and other members of the genus are
broad fish tapeworms reported from humans. They are parasitic
flatworms. Diphyllobothriasis is the name of the disease caused by
broad fish tapeworm infections.
Diphyllobothriasis is characterized by abdominal distention,
flatulence, intermittent abdominal cramping, and diarrhea with
onset about 10 days after consumption of raw or insufficiently
cooked fish. The larva that infects people, a "plerocercoid," is
frequently encountered in the viscera of freshwater and marine
is sometimes encountered in the flesh of
freshwater fish or fish that are anadromous (migrating from salt
water to fresh water for breeding).
The disease is diagnosed by finding operculate eggs (eggs with a
lid) in the patient's feces on microscopical examination. These
eggs may be concentrated by sedimentation but not by flotation.
They are difficult to distinguish from the eggs of Nanophyetus
spp.. Treatment consists of administration of the drug,
niclosamide, which is available to physicians through the Centers
for Disease Control's Parasitic Disease Drug Service.
The larvae of these parasites are sometimes found in the flesh
Diphyllobothriasis is rare in the United States, although it was
formerly common around the Great Lakes and known as "Jewish or
Scandinavian housewife's disease" because the preparers of gefillte
fish or fish balls tended to taste these dishes before they were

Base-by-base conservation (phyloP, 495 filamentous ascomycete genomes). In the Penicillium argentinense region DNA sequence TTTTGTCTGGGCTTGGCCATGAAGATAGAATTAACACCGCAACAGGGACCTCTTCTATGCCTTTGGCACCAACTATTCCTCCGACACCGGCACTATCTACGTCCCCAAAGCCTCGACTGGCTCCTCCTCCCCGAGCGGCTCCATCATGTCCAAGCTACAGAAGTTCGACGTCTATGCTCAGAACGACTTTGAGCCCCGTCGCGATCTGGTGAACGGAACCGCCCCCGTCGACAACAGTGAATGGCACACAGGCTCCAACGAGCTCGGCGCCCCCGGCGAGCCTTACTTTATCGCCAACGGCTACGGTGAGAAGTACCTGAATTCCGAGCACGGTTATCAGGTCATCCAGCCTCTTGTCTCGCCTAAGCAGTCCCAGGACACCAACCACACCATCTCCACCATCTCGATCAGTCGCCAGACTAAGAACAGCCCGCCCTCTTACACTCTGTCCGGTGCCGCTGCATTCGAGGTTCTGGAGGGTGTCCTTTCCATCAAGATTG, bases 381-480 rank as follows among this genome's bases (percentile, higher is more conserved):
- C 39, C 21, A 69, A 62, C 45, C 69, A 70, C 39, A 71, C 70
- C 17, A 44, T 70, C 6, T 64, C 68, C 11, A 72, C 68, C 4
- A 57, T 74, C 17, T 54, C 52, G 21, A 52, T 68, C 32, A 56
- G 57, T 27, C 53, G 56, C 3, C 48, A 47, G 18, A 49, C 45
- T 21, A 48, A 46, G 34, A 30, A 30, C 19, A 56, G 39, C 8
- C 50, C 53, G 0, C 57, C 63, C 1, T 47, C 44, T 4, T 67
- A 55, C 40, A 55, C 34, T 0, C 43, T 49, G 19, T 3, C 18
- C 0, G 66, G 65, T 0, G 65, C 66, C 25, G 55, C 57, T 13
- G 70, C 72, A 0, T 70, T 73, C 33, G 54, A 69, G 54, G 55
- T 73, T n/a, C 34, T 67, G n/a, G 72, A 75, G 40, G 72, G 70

fully cooked. The parasite is now supposedly absent from Great
Lakes fish. Some cases have been reported from the West Coast.
In persons that are genetically susceptible, usually persons of
Scandinavian heritage, a severe anemia may develop as the result of
infection with broad fish tapeworms. The anemia results from the
tapeworm's great requirement for and absorption of Vitamin B12.
Consumers of raw and underprocessed fish are the target
population for diphyllobothriasis.
Food and Drug
Please be aware that this information is provided to supplement the care
provided by your physician. It is neither intended nor implied to be a
substitute for professional medical advice. CALL YOUR HEALTHCARE PROVIDER
IMMEDIATELY IF YOU THINK YOU MAY HAVE A MEDICAL EMERGENCY. Always seek the
advice of your physician or other qualified health provider prior to
starting any new treatment or with any questions you may have regarding a
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